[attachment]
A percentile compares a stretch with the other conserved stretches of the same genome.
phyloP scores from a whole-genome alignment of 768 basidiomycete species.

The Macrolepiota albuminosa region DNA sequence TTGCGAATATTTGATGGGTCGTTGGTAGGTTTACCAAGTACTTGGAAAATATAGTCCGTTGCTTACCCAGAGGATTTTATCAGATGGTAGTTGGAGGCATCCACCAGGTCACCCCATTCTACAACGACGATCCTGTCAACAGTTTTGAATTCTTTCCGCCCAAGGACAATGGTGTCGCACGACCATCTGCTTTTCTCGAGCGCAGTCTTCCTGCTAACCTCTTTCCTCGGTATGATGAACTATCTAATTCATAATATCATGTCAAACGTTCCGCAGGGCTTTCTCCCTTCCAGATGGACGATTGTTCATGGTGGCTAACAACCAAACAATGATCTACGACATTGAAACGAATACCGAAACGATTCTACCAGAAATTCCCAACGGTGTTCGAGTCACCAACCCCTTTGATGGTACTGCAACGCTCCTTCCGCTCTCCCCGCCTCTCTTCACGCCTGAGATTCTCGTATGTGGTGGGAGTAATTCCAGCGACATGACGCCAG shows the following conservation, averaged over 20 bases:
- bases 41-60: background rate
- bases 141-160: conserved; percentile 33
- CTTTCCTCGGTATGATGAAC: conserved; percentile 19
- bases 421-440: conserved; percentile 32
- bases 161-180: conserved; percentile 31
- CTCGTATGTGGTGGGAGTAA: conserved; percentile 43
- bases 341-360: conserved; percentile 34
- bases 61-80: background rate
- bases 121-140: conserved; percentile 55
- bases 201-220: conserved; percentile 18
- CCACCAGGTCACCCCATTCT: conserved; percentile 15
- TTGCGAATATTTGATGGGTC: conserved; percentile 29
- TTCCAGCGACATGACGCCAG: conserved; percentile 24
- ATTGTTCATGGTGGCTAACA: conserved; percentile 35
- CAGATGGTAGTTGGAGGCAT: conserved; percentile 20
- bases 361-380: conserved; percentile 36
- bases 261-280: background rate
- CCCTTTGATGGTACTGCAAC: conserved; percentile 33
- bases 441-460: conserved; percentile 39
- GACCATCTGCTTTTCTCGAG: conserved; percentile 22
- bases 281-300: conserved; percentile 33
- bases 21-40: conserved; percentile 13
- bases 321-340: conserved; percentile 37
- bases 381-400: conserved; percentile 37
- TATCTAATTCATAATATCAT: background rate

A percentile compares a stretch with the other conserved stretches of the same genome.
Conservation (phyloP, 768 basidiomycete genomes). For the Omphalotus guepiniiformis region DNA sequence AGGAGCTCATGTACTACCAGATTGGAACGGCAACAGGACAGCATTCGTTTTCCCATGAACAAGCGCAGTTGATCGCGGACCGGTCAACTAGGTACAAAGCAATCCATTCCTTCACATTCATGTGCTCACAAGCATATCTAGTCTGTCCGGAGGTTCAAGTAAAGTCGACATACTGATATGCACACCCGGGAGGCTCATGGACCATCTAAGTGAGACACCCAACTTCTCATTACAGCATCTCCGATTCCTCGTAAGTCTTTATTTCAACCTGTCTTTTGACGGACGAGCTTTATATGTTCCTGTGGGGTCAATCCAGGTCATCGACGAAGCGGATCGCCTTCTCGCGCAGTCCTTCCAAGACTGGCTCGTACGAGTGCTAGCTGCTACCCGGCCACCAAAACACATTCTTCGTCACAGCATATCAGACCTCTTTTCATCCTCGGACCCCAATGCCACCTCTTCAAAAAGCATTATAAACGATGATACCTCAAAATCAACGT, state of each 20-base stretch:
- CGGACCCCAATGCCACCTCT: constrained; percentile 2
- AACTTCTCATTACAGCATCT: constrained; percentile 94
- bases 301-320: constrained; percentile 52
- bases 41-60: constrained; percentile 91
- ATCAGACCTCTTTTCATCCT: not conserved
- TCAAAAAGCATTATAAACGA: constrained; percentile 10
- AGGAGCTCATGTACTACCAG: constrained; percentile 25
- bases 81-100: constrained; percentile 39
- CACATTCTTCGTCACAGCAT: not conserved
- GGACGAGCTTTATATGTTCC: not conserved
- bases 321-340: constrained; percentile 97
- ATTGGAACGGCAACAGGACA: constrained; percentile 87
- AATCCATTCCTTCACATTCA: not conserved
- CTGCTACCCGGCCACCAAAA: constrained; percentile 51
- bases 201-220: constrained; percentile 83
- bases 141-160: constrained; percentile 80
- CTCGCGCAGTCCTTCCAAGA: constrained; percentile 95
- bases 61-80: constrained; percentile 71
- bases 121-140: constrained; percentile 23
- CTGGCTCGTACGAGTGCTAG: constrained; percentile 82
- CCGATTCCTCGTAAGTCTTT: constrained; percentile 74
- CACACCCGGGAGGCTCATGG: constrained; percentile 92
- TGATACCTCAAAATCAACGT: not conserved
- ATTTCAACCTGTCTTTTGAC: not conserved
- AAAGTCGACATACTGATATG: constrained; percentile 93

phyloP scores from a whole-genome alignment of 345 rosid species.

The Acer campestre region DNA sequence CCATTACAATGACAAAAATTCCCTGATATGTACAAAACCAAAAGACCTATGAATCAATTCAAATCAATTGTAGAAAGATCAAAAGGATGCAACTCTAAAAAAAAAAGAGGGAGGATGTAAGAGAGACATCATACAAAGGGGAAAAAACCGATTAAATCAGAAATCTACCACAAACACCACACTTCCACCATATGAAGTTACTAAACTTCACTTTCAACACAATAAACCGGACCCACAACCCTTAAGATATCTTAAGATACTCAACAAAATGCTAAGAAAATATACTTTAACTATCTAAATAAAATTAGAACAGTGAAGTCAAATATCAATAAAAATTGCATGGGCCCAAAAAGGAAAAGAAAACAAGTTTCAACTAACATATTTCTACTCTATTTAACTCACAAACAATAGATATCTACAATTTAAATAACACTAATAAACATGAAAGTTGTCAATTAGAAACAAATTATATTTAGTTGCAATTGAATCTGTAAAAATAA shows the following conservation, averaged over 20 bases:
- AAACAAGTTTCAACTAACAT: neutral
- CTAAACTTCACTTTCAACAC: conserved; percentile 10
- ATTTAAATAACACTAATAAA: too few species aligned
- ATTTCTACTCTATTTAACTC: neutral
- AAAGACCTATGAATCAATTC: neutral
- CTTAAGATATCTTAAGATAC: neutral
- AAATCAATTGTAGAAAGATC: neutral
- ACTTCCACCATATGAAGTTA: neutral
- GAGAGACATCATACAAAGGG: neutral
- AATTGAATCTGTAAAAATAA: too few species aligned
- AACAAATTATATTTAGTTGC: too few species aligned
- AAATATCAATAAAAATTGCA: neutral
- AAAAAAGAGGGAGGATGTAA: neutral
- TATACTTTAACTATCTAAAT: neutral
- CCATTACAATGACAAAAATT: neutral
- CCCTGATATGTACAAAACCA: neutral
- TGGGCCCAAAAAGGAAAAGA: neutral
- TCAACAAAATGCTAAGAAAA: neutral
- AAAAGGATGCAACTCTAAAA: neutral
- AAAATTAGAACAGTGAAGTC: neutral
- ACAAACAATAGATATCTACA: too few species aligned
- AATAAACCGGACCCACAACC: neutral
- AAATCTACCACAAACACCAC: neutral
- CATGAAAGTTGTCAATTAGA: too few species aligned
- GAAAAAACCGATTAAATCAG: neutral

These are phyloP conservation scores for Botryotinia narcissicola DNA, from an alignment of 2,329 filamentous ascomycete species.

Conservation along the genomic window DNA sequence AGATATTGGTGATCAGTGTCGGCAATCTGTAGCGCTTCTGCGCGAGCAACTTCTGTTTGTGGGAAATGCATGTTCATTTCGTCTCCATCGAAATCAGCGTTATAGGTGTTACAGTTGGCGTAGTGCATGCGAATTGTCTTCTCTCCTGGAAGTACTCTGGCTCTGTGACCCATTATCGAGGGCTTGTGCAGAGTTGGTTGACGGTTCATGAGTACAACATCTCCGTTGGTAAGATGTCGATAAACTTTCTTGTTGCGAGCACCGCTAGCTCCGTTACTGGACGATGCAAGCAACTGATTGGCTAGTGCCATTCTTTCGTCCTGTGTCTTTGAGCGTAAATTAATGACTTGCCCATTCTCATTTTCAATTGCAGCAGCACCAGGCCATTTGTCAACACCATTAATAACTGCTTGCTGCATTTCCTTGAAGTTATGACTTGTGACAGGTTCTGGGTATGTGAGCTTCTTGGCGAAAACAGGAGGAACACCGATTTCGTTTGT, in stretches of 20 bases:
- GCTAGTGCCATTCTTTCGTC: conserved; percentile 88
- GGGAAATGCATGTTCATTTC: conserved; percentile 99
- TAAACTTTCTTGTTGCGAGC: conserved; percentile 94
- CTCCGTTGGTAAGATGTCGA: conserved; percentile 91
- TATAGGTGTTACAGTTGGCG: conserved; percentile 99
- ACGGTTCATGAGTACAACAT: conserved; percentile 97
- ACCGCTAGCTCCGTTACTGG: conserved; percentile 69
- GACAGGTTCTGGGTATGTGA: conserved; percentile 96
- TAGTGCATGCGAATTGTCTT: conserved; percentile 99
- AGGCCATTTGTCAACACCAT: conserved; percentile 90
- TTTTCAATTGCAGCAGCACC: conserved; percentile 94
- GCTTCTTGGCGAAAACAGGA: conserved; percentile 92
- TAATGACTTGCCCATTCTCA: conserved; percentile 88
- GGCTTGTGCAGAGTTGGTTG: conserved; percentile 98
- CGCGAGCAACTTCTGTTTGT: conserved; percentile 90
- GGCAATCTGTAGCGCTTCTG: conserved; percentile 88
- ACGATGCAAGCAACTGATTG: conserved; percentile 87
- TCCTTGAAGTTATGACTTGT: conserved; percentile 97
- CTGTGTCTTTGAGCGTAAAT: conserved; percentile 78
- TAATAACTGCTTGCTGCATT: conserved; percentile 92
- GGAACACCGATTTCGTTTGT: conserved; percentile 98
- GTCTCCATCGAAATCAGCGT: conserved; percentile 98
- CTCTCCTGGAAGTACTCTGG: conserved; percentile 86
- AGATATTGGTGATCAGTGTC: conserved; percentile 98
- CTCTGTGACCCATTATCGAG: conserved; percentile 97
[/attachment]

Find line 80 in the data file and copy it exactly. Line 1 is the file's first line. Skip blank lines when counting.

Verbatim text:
- AAATCTACCACAAACACCAC: neutral